My mother, a full-time painter, was looking for a new and affordable art studio in Berlin. She found out that one of her desired properties was owned by a real estate agent coming from the same region in Germany. My mother used that fact in her pitch, was invited for the interview and won the offer.

The power of (your) voice

Not just a generic self-help book title, but also a rising trend in the online world.

Voice will be more important for content creation, consumption, and marketing.
Authors I follow use voice dictation for writing their books or online content because it’s more relaxing on your keyboard-battered fingers.
(Believe me, if you type at least 3000-5000 words per day, you will appreciate any relief of strain!)

Some of my author peers dictate their articles, non-fiction books, and even audiobooks, which are booming.

Voice search will become more important, as the AI of voice assistants like Siri, Google and Alexa will increase. In the mobile age, it’s just easier and faster to talk to your smartphone than to type on it.

According to ComScore, by 2020, 50 percent of all searches will be voice searches.

We’ll even see, well, HEAR voice ads. Think Google Ads but spoken. Verbal sponsorship, as they exist in sponsored podcasts, will become more prevalent.

Do more research and adapt your marketing and content creation.

Many more micro-influencers

With competition overkill, it’s going to be even harder to be known. Thanks to long-tail keywords and global reach, it’s not necessary.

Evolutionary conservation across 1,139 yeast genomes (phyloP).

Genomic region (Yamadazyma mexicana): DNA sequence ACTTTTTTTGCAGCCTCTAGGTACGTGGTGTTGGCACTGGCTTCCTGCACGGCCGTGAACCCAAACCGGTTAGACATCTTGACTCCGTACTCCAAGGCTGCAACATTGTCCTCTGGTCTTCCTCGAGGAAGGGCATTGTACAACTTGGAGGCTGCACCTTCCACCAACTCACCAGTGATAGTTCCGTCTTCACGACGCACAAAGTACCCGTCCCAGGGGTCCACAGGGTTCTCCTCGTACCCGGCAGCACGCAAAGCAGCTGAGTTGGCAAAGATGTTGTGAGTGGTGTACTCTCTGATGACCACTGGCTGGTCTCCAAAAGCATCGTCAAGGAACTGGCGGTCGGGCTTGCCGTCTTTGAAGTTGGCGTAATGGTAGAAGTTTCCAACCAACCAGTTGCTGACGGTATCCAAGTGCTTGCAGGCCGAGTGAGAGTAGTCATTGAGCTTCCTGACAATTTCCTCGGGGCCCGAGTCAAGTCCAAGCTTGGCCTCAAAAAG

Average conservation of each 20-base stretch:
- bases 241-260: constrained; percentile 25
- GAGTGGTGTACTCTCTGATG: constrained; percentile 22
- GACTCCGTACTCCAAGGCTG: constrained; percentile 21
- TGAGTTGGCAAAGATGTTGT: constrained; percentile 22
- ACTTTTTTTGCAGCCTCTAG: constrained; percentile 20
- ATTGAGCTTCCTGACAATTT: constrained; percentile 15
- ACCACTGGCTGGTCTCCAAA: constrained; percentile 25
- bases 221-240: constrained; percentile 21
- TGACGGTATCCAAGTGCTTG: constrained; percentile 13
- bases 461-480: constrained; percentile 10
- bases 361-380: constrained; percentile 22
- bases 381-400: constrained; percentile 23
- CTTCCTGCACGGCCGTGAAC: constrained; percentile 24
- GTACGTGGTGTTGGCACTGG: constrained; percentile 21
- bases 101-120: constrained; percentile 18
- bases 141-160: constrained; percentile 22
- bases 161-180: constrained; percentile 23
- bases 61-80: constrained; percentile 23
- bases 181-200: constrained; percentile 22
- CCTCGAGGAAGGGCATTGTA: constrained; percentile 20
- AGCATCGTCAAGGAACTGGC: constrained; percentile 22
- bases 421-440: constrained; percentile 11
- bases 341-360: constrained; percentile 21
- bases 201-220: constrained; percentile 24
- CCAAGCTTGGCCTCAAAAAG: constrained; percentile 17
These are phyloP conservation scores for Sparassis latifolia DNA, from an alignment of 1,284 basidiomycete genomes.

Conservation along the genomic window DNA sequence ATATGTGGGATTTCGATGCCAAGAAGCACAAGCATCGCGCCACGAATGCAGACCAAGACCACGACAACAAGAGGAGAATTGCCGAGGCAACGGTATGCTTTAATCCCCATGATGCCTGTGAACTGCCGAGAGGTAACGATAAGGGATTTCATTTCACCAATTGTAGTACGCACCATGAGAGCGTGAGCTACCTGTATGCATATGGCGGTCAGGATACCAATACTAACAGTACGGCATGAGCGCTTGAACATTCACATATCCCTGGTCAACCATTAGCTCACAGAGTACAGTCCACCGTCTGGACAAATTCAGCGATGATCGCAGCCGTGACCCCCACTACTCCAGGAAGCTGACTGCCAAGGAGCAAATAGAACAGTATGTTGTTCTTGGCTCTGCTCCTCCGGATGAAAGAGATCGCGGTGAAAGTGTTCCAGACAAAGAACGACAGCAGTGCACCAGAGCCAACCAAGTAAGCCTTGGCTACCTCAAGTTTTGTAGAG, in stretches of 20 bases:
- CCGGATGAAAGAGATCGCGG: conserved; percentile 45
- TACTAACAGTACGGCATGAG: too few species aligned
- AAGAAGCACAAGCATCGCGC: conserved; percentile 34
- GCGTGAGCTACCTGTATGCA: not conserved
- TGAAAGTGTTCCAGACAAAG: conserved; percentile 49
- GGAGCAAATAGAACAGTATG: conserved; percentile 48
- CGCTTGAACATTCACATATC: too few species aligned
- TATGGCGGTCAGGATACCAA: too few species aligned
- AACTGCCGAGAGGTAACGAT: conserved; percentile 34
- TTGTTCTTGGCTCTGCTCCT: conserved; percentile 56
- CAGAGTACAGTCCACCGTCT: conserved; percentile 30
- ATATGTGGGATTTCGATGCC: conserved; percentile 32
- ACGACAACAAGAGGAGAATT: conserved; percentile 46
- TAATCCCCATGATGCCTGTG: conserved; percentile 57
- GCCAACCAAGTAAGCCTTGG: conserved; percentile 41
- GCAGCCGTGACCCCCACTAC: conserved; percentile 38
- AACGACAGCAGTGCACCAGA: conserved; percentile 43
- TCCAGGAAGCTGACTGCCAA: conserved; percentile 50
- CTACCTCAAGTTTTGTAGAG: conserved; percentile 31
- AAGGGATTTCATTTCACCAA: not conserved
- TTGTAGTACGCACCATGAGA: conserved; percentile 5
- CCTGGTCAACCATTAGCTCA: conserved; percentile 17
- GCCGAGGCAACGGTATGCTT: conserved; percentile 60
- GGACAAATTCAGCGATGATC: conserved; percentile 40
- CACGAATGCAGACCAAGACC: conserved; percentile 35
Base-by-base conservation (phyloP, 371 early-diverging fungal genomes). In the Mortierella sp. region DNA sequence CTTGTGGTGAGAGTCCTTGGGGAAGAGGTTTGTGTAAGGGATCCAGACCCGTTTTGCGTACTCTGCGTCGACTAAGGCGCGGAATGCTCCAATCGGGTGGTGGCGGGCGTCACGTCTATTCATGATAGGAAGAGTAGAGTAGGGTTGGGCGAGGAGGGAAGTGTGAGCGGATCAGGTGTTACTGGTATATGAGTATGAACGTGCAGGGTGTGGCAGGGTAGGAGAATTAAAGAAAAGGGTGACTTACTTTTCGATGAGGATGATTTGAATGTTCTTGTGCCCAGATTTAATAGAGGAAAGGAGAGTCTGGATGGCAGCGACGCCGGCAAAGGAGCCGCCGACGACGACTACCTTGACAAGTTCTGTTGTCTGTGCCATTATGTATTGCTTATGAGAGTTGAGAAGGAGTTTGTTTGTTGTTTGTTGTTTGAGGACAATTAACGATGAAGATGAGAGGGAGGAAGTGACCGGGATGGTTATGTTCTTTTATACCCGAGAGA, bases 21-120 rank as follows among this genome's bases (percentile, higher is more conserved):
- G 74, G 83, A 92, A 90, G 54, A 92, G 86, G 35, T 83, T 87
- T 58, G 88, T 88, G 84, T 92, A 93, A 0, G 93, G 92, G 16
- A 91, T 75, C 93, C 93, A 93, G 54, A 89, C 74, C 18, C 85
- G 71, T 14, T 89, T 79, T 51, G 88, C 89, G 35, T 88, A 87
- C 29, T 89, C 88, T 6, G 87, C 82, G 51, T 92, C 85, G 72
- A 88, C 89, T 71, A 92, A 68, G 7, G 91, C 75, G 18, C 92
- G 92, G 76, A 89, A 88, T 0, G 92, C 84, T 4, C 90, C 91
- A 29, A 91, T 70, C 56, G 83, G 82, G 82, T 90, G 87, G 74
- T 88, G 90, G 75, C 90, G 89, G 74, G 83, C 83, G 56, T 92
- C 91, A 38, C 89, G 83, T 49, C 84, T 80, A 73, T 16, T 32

Micro-influencers aren’t global Hollywood icons everyone from Berlin hipsters to Thai digital nomads know. They’re niche celebrities with a smaller but dedicated following.

  • Most people don’t know Joanna Penn, but in the self-publishing niche, she’s a top player with over 80K Twitter followers and a popular indie author podcast. She’s selling her own thriller fiction, giving speeches all over the globe while teaching beginners how to thrive as a self-publisher.
  • Carson Reeves is a script consultant based in LA (where else?) who makes a full-time living from reviewing amateur screenplays. He’s posting new content five times a week, each article generating between 100-300 comments.
  • Angry Joe is a popular Youtuber reviewing pop culture, mostly games, and movies. His claim to fame is being entertaining, often replaying iconic moments of the game/movie or giving a very angry review, hence the brand name. His earnings come from ad money, sponsorship deals, and merch sales.

What do these micro-influencers have all in common? Their brand offer is highly specific (indie publishing, screenplay critiques etc.) and they’re only known by niche insiders and not the general public.

Conclusion

Like the Chinese symbols for “crisis”, the future brings risk and opportunity. If you do your research and adapt your approach, you will be ready.

What’s an important future trend in marketing and content creation you can share?

Mars Dorian is an illustrating designer and storyteller. He crafts words and pictures that help clients stand out online and reach their customers. You can find his homebase at www.marsdorian.com and connect with him on Twitter @marsdorian.

Original illustration by the author.